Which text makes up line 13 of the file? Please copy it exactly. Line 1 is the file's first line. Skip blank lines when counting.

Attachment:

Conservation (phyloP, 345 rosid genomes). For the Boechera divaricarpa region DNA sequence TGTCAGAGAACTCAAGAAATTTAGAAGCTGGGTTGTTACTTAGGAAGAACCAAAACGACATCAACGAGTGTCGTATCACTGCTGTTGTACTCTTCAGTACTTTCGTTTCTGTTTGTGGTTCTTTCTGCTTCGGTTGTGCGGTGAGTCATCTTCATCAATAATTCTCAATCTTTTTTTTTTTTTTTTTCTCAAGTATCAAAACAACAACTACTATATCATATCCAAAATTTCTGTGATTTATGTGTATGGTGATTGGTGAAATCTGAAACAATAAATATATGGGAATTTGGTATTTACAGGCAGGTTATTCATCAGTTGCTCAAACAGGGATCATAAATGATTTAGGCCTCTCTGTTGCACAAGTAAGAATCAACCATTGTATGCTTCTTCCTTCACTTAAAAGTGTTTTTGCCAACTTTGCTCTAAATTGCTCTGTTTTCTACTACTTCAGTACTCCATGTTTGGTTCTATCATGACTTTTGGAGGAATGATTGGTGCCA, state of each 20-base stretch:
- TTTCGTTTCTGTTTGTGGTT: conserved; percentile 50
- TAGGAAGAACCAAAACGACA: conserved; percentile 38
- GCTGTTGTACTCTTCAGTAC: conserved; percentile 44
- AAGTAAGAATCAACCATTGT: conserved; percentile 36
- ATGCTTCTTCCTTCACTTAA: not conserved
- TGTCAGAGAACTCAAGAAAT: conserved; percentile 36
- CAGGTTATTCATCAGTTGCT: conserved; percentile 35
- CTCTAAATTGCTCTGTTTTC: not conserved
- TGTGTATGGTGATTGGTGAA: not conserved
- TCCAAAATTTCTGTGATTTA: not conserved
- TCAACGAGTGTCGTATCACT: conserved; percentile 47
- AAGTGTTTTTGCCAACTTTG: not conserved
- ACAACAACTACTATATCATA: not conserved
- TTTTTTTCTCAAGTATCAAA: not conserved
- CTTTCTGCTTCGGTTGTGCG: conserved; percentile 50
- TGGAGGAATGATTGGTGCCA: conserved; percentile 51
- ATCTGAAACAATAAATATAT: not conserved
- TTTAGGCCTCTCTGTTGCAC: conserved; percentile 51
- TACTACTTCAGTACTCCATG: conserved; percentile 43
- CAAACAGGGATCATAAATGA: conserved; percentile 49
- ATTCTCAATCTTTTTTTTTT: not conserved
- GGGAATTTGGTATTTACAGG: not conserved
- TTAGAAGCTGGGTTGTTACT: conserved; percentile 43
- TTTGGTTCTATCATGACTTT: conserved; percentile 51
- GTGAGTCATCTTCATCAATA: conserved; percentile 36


- AAGTGTTTTTGCCAACTTTG: not conserved